I can't do anything distracting while writing, like listening to music. And, I try to keep my desk as clutter-free as possible from non-manuscript related pieces of paper (ie all the marketing tools). Otherwise, I have a tendency to want to start with my to-do list and turn to the writing later, when  I'm not as sharp or energized.
     My eternal goal is to come to my writing each morning for a minimum of three hours after coffee, papers, exercise, around 9-10 am.  I've yet to be that disciplined and often am pushing myself later in the day to just sit in the chair and DO IT. When I do, things happen and I get lost for hours. It's usually my neck that tells me I'm done. My New Year's resolution each year is to do the morning three hours. 
     I'm fueled by coffee, diet coke and, if it's in the evening and I'm coaxing myself into a writing session, wine.

What is the summary of your fiction work? On September 14, 1969, Private First Class Judy Talton celebrates her nineteenth birthday by secretly joining the campus anti-Vietnam War movement. In doing so, she jeopardizes both the army scholarship that will secure her future and her relationship with her military family. But Judy’s doubts have escalated with the travesties of the war. Who is she if she stays in the army? What is she if she leaves?
          When the first date pulled in the Draft Lottery turns up as her birthday, she realizes that if she were a man, she’d have been Number One—off to Vietnam with an under-fire life expectancy of six seconds. The stakes become clear, propelling her toward a life-altering choice as fateful as that of any draftee.
     The Fourteenth of September portrays a pivotal time at the peak of the Vietnam War through the rare perspective of a young woman, tracing her path of self-discovery and a “Coming of Conscience.” Judy’s story speaks to the poignant clash of young adulthood, early feminism, and war, offering an ageless inquiry into the domestic politics of protest when the world stops making sense.

Please include excerpt and include page numbers as reference.  The excerpt can be as short or as long as you prefer.  Excerpt is included as attachment below.  Page numbers are 242-246.

     They had decided they would all watch the lottery drawing at David’s dorm, since that’s where most of them lived. However, after his outburst about women, Vida suggested the girls stay together, and they all agreed, except Marsha. Howie wanted her to be with him. So Judy, Vida, RoMo, Sheila, and a few other women took places early, along the wall in the back of the north TV room. Judy watched David and the others take over the front row as the rest of the ecumenical crowd gathered, letterman jackets and army-surplus fatigues. Greeks and freaks together, everyone in jeans. Denim and the war, she thought, the great levelers. As the room began to fill, the guys practically walked over the women, pressing them toward the last-row seats, then taking over the standing room.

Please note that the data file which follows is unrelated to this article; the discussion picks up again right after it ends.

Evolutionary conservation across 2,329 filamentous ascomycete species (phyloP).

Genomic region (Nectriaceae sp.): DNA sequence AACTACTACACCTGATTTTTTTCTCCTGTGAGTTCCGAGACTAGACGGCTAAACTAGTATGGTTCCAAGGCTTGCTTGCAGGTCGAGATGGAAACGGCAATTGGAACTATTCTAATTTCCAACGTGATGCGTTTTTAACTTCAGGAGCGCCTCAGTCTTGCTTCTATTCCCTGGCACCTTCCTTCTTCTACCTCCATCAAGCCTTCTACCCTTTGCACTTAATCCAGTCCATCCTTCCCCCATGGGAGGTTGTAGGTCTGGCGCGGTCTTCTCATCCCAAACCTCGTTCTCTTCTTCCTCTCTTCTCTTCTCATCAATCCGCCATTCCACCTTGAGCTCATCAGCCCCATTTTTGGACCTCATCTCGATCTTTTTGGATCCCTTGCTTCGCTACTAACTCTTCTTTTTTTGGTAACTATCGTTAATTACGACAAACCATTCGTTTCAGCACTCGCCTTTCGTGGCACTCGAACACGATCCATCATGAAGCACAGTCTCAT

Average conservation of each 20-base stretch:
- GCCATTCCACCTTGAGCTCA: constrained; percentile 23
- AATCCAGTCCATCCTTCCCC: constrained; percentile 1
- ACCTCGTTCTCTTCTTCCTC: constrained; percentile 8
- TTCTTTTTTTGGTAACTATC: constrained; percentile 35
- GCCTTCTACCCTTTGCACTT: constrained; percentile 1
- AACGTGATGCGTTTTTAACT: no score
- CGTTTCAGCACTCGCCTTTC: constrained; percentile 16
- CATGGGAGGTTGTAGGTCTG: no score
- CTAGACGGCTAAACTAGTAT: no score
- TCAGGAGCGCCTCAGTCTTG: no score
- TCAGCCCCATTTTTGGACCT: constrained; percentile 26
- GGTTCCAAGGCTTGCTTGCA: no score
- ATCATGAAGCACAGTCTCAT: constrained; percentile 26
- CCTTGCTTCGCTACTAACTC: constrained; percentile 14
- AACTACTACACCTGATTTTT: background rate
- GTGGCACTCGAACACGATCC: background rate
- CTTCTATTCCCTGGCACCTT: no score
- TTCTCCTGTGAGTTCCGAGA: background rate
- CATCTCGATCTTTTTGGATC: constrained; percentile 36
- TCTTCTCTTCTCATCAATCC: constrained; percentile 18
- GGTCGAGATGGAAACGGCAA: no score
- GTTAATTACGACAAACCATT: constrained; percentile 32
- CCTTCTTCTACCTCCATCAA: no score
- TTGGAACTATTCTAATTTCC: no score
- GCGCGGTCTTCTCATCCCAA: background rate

“What about space in the back?” an irritated voice called out.
“That’s girls,” someone said.
Judy felt a wave of shame and grabbed Vida, pulling her by the sleeve.
A blonde she didn’t even know looked up as they left. Judy jerked her head, motioning her to follow as a look of recognition and guilt came over her.
 “I didn’t think,” the blonde said, once they were out of the TV room.
“It’s all right,” Judy said, “me neither.”
“Wait up,” Marsha called. “I told Howie I couldn’t take up a seat. He’s sitting with David. I think he’ll be fine.”
They joined a crowd of women in exile in the adjacent student lounge. They waited.
“Ron’s been a mess,” one girl said, furiously twisting her ring. “He looks at me, and it’s like he wants me to say something, but I don’t know what.” 
 “Al, too,” another said. “And no matter what I say, it’s not what he wants to hear. He can get real mad.” She bowed her head. “It scares me.”
 “I’m going to leave,” Marsha said. “I can’t take this.” 
“Stay,” Judy said, holding her by the arm. Marsha sat down as Judy continued in a whisper, “Later won’t be any better.”
“What if—” Marsha began.
 “No, don’t,” Judy said, “not yet.”
They waited in silence, prayer, and concentration. Hair was twisted, lips bitten; fingernails wouldn’t make it through the night. They smoked, even if they didn’t. They played with their pieces of paper that had birth dates of brothers and cousins and boyfriends at other schools. Even RoMo knew that Wizard’s birthday was January 30.
  “I want to scream,” Marsha said, grabbing her hair with her hands and holding her head between her knees. The smell of fear, something like sulfur, thickened the air.